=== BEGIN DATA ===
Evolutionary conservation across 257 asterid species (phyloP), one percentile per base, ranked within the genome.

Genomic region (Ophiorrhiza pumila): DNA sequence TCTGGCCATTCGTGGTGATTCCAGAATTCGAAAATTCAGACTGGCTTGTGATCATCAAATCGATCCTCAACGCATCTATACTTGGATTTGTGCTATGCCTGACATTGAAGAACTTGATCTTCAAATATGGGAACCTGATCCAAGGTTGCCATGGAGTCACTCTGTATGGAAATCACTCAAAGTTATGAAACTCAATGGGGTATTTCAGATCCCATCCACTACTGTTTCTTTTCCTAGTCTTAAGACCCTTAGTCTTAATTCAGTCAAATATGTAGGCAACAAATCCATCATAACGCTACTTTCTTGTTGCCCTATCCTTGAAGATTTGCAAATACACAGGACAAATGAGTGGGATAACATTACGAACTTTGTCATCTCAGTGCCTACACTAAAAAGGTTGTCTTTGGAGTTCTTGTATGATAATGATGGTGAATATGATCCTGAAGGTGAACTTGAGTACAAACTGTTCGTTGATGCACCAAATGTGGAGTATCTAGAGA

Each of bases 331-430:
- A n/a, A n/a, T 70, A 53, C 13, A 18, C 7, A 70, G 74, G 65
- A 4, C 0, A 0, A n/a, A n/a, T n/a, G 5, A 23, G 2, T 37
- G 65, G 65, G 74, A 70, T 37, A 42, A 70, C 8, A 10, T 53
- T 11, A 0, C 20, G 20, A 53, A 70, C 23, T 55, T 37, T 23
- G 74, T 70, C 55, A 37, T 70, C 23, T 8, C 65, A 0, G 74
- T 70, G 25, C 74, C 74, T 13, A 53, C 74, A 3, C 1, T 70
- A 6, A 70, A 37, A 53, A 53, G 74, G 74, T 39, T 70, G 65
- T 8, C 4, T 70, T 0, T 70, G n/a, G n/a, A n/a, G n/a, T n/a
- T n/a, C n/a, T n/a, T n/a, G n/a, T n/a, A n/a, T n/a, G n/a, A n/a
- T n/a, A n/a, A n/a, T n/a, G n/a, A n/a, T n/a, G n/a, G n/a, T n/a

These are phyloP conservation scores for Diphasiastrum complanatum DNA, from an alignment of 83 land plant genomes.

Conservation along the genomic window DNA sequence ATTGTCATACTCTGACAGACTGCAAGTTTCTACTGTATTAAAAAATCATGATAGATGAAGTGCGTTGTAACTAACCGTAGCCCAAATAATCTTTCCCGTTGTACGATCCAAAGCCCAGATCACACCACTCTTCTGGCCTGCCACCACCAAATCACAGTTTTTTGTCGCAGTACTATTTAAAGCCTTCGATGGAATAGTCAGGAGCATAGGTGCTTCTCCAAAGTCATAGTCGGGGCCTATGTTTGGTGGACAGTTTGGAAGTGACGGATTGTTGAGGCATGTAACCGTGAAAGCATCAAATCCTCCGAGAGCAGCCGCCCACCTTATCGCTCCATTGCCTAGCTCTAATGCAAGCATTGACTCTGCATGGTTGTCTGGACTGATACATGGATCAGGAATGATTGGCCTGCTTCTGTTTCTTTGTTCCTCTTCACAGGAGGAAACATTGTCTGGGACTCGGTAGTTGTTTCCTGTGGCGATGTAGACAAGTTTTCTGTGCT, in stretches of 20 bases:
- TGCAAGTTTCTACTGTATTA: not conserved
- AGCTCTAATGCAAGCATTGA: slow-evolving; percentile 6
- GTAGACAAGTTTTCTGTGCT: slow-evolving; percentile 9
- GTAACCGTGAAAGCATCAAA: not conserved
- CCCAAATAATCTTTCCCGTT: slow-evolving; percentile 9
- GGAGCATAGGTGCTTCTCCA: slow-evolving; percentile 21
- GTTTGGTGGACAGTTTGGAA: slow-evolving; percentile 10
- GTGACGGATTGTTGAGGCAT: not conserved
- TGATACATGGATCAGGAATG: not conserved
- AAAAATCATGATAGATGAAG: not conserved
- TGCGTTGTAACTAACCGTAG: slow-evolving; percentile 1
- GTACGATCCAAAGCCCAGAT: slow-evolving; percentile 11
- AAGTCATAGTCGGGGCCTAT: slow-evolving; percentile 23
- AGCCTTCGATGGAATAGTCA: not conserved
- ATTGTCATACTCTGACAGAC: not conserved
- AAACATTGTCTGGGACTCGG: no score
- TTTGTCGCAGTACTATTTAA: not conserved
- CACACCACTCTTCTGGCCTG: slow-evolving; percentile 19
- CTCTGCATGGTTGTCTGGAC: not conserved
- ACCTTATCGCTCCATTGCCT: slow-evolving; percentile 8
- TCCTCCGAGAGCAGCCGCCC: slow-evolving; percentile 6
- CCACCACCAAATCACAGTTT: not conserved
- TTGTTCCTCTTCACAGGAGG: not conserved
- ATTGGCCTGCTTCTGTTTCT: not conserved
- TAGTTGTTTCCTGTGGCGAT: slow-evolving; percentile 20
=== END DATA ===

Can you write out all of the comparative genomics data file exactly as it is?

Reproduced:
Evolutionary conservation across 257 asterid species (phyloP), one percentile per base, ranked within the genome.

Genomic region (Ophiorrhiza pumila): DNA sequence TCTGGCCATTCGTGGTGATTCCAGAATTCGAAAATTCAGACTGGCTTGTGATCATCAAATCGATCCTCAACGCATCTATACTTGGATTTGTGCTATGCCTGACATTGAAGAACTTGATCTTCAAATATGGGAACCTGATCCAAGGTTGCCATGGAGTCACTCTGTATGGAAATCACTCAAAGTTATGAAACTCAATGGGGTATTTCAGATCCCATCCACTACTGTTTCTTTTCCTAGTCTTAAGACCCTTAGTCTTAATTCAGTCAAATATGTAGGCAACAAATCCATCATAACGCTACTTTCTTGTTGCCCTATCCTTGAAGATTTGCAAATACACAGGACAAATGAGTGGGATAACATTACGAACTTTGTCATCTCAGTGCCTACACTAAAAAGGTTGTCTTTGGAGTTCTTGTATGATAATGATGGTGAATATGATCCTGAAGGTGAACTTGAGTACAAACTGTTCGTTGATGCACCAAATGTGGAGTATCTAGAGA

Each of bases 331-430:
- A n/a, A n/a, T 70, A 53, C 13, A 18, C 7, A 70, G 74, G 65
- A 4, C 0, A 0, A n/a, A n/a, T n/a, G 5, A 23, G 2, T 37
- G 65, G 65, G 74, A 70, T 37, A 42, A 70, C 8, A 10, T 53
- T 11, A 0, C 20, G 20, A 53, A 70, C 23, T 55, T 37, T 23
- G 74, T 70, C 55, A 37, T 70, C 23, T 8, C 65, A 0, G 74
- T 70, G 25, C 74, C 74, T 13, A 53, C 74, A 3, C 1, T 70
- A 6, A 70, A 37, A 53, A 53, G 74, G 74, T 39, T 70, G 65
- T 8, C 4, T 70, T 0, T 70, G n/a, G n/a, A n/a, G n/a, T n/a
- T n/a, C n/a, T n/a, T n/a, G n/a, T n/a, A n/a, T n/a, G n/a, A n/a
- T n/a, A n/a, A n/a, T n/a, G n/a, A n/a, T n/a, G n/a, G n/a, T n/a

These are phyloP conservation scores for Diphasiastrum complanatum DNA, from an alignment of 83 land plant genomes.

Conservation along the genomic window DNA sequence ATTGTCATACTCTGACAGACTGCAAGTTTCTACTGTATTAAAAAATCATGATAGATGAAGTGCGTTGTAACTAACCGTAGCCCAAATAATCTTTCCCGTTGTACGATCCAAAGCCCAGATCACACCACTCTTCTGGCCTGCCACCACCAAATCACAGTTTTTTGTCGCAGTACTATTTAAAGCCTTCGATGGAATAGTCAGGAGCATAGGTGCTTCTCCAAAGTCATAGTCGGGGCCTATGTTTGGTGGACAGTTTGGAAGTGACGGATTGTTGAGGCATGTAACCGTGAAAGCATCAAATCCTCCGAGAGCAGCCGCCCACCTTATCGCTCCATTGCCTAGCTCTAATGCAAGCATTGACTCTGCATGGTTGTCTGGACTGATACATGGATCAGGAATGATTGGCCTGCTTCTGTTTCTTTGTTCCTCTTCACAGGAGGAAACATTGTCTGGGACTCGGTAGTTGTTTCCTGTGGCGATGTAGACAAGTTTTCTGTGCT, in stretches of 20 bases:
- TGCAAGTTTCTACTGTATTA: not conserved
- AGCTCTAATGCAAGCATTGA: slow-evolving; percentile 6
- GTAGACAAGTTTTCTGTGCT: slow-evolving; percentile 9
- GTAACCGTGAAAGCATCAAA: not conserved
- CCCAAATAATCTTTCCCGTT: slow-evolving; percentile 9
- GGAGCATAGGTGCTTCTCCA: slow-evolving; percentile 21
- GTTTGGTGGACAGTTTGGAA: slow-evolving; percentile 10
- GTGACGGATTGTTGAGGCAT: not conserved
- TGATACATGGATCAGGAATG: not conserved
- AAAAATCATGATAGATGAAG: not conserved
- TGCGTTGTAACTAACCGTAG: slow-evolving; percentile 1
- GTACGATCCAAAGCCCAGAT: slow-evolving; percentile 11
- AAGTCATAGTCGGGGCCTAT: slow-evolving; percentile 23
- AGCCTTCGATGGAATAGTCA: not conserved
- ATTGTCATACTCTGACAGAC: not conserved
- AAACATTGTCTGGGACTCGG: no score
- TTTGTCGCAGTACTATTTAA: not conserved
- CACACCACTCTTCTGGCCTG: slow-evolving; percentile 19
- CTCTGCATGGTTGTCTGGAC: not conserved
- ACCTTATCGCTCCATTGCCT: slow-evolving; percentile 8
- TCCTCCGAGAGCAGCCGCCC: slow-evolving; percentile 6
- CCACCACCAAATCACAGTTT: not conserved
- TTGTTCCTCTTCACAGGAGG: not conserved
- ATTGGCCTGCTTCTGTTTCT: not conserved
- TAGTTGTTTCCTGTGGCGAT: slow-evolving; percentile 20